When our College Life Coordinators talk to students about
following their dreams, they are not referring to rainbows and unicorns but to real,
heart-felt student aspirations.
The charge to pursue your dreams (i.e. do what you love) is certainly
not a new recommendation. Confucius told us to “Choose a job you love, and you
will never have to work a day in your life.” Modern business leaders reiterate
the advice: Steve Jobs tells us,
So many First Years in college feel like everything is
happening all at once. This is what the internal dialogue might be like as you drag
yourself out of bed to face a new day in a new school year in a new
“Will this jacket be warm enough today? Where’s my
toothpaste? What day it is anyway? Tuesday. Right. Where did I leave that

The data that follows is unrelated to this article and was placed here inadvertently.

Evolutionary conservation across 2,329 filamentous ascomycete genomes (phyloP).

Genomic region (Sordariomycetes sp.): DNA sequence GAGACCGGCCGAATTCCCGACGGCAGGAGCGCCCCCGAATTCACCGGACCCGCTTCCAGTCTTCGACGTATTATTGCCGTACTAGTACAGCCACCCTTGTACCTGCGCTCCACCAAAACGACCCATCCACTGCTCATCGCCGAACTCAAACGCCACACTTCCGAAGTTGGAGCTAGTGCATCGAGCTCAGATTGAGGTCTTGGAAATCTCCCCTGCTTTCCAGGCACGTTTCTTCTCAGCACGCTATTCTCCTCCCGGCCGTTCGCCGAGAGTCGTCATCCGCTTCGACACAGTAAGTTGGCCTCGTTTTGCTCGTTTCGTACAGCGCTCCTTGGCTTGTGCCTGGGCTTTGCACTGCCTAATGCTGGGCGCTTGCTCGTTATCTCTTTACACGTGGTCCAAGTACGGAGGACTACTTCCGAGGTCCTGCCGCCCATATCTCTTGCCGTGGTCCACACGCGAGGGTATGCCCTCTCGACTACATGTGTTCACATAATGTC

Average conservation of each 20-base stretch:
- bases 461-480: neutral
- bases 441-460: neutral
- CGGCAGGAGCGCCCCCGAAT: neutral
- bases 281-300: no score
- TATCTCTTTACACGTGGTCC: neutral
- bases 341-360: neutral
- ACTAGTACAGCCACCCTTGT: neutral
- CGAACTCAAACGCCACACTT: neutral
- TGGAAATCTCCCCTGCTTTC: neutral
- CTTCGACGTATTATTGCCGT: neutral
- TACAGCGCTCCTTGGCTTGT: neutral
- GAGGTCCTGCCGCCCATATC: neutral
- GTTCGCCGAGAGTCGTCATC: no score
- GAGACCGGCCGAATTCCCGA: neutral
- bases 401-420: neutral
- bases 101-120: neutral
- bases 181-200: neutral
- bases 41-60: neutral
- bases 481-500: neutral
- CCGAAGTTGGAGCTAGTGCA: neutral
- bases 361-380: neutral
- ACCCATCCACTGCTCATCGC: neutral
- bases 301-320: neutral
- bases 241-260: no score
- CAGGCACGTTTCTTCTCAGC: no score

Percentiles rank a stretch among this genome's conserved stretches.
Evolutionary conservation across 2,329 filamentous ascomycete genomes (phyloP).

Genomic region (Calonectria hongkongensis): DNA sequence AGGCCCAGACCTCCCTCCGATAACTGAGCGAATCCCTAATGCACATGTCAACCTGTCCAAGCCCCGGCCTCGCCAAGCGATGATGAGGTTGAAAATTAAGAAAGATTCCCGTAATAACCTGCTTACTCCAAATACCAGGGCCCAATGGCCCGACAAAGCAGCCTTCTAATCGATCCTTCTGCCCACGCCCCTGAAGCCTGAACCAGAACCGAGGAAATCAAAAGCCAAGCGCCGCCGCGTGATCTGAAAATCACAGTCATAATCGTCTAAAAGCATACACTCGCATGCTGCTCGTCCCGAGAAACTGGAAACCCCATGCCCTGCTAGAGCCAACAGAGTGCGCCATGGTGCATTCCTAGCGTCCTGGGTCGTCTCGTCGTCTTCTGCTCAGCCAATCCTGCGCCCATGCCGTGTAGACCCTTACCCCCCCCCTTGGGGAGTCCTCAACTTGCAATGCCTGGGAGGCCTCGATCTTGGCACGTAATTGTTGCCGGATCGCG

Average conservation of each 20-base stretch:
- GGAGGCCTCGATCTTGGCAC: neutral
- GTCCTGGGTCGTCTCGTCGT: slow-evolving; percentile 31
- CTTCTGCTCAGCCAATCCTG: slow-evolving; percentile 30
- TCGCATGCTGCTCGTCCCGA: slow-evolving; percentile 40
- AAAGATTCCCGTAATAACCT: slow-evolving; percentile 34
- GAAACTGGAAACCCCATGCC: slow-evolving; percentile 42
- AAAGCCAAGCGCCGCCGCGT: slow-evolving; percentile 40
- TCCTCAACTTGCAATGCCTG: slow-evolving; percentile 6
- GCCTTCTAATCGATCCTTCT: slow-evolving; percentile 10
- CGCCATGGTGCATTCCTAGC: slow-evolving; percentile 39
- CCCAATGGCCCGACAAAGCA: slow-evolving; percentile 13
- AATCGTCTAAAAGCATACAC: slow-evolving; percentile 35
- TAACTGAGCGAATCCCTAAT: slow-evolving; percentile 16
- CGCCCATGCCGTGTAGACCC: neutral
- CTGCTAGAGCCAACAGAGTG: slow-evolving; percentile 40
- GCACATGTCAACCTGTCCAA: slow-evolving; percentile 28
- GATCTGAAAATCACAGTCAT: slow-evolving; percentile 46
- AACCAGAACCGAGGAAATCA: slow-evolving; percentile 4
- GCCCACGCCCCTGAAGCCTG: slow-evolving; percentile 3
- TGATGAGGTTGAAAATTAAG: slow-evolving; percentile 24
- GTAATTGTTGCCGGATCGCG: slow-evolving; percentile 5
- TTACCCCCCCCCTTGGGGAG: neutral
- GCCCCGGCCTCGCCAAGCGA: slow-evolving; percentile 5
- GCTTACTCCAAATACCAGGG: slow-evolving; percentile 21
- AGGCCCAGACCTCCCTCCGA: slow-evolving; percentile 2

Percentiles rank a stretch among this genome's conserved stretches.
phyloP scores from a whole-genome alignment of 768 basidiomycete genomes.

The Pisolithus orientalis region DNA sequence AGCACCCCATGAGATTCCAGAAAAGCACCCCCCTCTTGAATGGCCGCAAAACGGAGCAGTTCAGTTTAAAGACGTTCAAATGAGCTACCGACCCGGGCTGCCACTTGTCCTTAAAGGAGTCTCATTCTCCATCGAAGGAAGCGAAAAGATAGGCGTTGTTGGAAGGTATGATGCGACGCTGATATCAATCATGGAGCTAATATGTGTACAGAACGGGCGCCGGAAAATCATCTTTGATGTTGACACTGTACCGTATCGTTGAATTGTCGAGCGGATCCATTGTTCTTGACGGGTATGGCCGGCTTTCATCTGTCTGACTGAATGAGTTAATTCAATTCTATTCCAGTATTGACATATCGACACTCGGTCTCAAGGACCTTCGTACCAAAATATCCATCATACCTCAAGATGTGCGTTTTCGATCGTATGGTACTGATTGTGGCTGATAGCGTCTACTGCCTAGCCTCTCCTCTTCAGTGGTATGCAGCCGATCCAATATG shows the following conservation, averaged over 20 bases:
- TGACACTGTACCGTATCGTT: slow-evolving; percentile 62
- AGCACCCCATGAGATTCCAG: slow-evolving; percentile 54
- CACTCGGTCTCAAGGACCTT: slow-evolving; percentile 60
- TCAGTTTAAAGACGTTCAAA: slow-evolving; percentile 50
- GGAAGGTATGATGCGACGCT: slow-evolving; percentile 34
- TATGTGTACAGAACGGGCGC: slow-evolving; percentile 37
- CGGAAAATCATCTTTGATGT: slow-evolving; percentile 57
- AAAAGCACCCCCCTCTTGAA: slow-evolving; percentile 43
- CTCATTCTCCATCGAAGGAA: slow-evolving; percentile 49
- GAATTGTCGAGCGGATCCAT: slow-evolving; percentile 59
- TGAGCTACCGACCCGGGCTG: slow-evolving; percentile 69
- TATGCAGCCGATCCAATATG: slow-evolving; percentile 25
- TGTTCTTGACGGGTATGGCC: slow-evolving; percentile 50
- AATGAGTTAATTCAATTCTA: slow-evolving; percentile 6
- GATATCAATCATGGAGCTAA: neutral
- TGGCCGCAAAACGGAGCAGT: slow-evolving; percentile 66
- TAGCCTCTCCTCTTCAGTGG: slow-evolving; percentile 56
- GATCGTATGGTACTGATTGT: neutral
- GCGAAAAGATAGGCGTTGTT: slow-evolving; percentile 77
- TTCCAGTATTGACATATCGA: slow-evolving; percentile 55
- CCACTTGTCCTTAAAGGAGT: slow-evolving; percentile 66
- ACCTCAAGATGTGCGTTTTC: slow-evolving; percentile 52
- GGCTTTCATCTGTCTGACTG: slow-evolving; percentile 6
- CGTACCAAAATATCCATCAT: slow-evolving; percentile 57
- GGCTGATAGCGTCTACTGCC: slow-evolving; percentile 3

assignment? My favorite shirt smells terrible. Is my phone charged?
Most of us feel anxious or depressed at times, especially during times of significant life change like starting college. Given the number of stressors college introduces—especially within the first semester—it is not surprising that many students experience anxiety and depression.
New college students are called upon to make a huge number of adjustments. Learning to cope with new freedom, a new culture, new ways of thinking and seeing, a new roommate…is understandably difficult.
Educators and parents know that everything can impact
academics—including a healthy social life. New studies show that academic performance
can depend upon good social integration skills—skills which, for many First
Years, are put to the test in the new environment of college.
The transition from high school to university is fraught with change: social, structural, and behavioral. These changes can be related to feelings of isolation, which are in turn related to loneliness and can be linked ultimately,